lancet98
Say Goodbye to Pharmaceutical Companies?
February 25, 2013 at 12:53 AM

I watched a lecture today by a chemist who said that some day soon(no, he didn't say when, LOL), people will be able to PRINT their own medications.   No, not the LABEL for the drugs, the drugs themselves!

A person would purchase some software, 'inks' and create his own medication.   Would purchase the molecular formula for the medication, and then proceed to 'print' his own medication.

Kind of interesting.

One thing he left out, was what financial incentive would there be to do all the research and development, and get thru the federal drug approval process, if the pharm companies weren't selling the actual medication.   I suppose some profit could be made selling the software, the molecular formula for the medication, the 'inks', and so on, but actually all the molecular formulas for all medication are public domain - so it would be a matter of selling the inks, the software.

Weird future.

Replies

  • LindaClement
    February 25, 2013 at 1:44 AM

    Mmm... replicators.

    Star Trek was right about so many things...

  • Chasesmum3109
    February 25, 2013 at 1:45 AM
    Wow cool
  • soulofsunmama
    February 25, 2013 at 1:48 AM
    Guns are right there with it too
  • Piskie
    by Piskie
    February 25, 2013 at 2:17 AM
    3d printing will change everything.... Needed some curtain hooks, made some. Wanted a few eyes for my stuffed toys, made them.
    It's a huge game changer.
  • somuchlove4U
    February 25, 2013 at 2:41 AM
    I guess I'm not geeky enough. I really don't get this.
  • Piskie
    by Piskie
    February 25, 2013 at 2:48 AM
    3d printers are becoming a lot more mainstream now. They're printers that can printwith many things... They've done organ parts, as well as chocolate, plastics etc. Like a normal printer, except it prints in 3 dimensions.


    Quoting somuchlove4U:

    I guess I'm not geeky enough. I really don't get this.

  • stormcris
    February 25, 2013 at 4:00 AM

    It would take a lot of change for that to happen. 

  • moneysaver6
    February 25, 2013 at 4:05 AM
    I would think that consistency in dosage if it's not done correctly would be an issue.
  • Chillisarah
    February 25, 2013 at 4:22 AM

    This is interesting. Recently, scientists used a 3D printer to build an artificial ear out of living cartilage cells. 3D printing is pretty amazing.

  • lancet98
    February 25, 2013 at 7:06 AM

     

    Well, think of it this way.   In the 'past', a factory was required to manufacture things people want.   Anything people want was manufactured in large quantities, shipped here and there to various stores, and then sold to individual people.   A huge network has grown up around this 'manufacturing' - truck drivers, trains, train tracks, train manufacturers, train part manufacturers, airplane builders, airports, gift shops in the airports, air traffic controllers, restaurants for the truck drivers, unions for the truck builders, trucking schools, truck driving instructors and examiners....and so on.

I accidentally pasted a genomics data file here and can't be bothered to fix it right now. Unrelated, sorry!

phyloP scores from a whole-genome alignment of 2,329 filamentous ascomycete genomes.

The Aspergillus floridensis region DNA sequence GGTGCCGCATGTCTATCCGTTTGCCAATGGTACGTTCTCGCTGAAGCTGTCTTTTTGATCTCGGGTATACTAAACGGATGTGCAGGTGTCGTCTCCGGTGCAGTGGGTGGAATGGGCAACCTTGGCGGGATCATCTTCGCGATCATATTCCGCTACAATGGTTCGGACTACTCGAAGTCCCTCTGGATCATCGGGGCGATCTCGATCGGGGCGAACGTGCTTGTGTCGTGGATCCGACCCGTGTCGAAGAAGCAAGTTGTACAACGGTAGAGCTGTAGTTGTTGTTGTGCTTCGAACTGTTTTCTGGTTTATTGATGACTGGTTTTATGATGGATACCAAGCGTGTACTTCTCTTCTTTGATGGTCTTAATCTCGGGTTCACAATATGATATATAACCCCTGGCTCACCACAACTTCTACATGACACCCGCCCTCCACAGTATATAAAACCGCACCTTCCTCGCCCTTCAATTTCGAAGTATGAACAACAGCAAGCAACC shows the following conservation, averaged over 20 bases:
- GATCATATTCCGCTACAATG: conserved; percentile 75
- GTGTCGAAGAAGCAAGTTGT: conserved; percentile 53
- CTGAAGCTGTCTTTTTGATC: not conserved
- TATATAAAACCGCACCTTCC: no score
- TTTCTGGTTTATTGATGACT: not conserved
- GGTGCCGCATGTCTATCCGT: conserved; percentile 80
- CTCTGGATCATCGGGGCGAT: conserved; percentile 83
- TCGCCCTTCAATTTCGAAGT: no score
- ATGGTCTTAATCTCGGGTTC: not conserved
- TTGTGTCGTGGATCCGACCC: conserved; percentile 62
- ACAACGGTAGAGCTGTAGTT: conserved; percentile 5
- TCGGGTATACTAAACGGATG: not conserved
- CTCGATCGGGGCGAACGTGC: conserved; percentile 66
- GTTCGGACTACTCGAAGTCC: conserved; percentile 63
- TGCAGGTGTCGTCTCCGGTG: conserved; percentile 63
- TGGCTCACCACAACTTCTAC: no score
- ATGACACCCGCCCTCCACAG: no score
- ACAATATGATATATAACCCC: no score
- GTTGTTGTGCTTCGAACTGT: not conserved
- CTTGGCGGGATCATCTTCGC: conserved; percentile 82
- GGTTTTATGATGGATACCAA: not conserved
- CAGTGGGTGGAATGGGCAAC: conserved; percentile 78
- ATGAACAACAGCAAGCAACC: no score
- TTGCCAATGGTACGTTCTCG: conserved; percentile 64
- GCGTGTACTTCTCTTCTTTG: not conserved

In the 'future', a person buys a little bitty  3 d printer and its supplies and software, and manufactures their own things.   The 3 d printer still has to be manufactured, but it's a tiny little lightweight compact thing.   People download 'recipes' and 'blueprints' for anything from a Return of the Jedi action figure to a sinus head ache medication.

    It's comparable to what's happened with videos.  It used to be, the only real way to make a movie, was to set up an expensive studio, hire actors and make a movie, then show it in large buildings called 'theatres'.   Now, almost anyone can buy a video camera, post the video on a free website and almost everyone can watch it.

    To be realistic, it's not likely that this would revolutionize the world to the point where there were no factories at all.  For one thing the making of 3 d printers and their supplies would still exist, but companies would sell blueprints and recipes on the internet, and people would download them.

    But....no one has been able to figure out how to end poverty.   So there would always be poor people who could not afford, whatever technology you might invent.

    In other words, while we're wondering how to get our car started in the morning to get to our job so we can pay our rent, a large percentage of people of the world are starting their several mile morning hike to find firewood.  

    I'm also curious as to how 3d printers would handle very large parts that had very heavy ingredients, and how everyone would suddenly become an expert at assembling heavy machinery and gigantic turbines, lol.

    In other words, such a thing may be very practical for printing out Return of the Jedi action figures, but not everything is so simple to deal with post-3-d-printing!    Meaning that so many things require immense skill to assemble, test, quality control and tune, let alone repair, maintain and update, that they are not practical for 'every man' to print in his living room and go use.

    I'm not even entirely sure that it's so easy to create ALL molecules.   Some, sure - some simple medications, some plastics, sure.

    It might make a case for limited 'distributed manufacturing'.....

     

    Quoting somuchlove4U:

    I guess I'm not geeky enough. I really don't get this.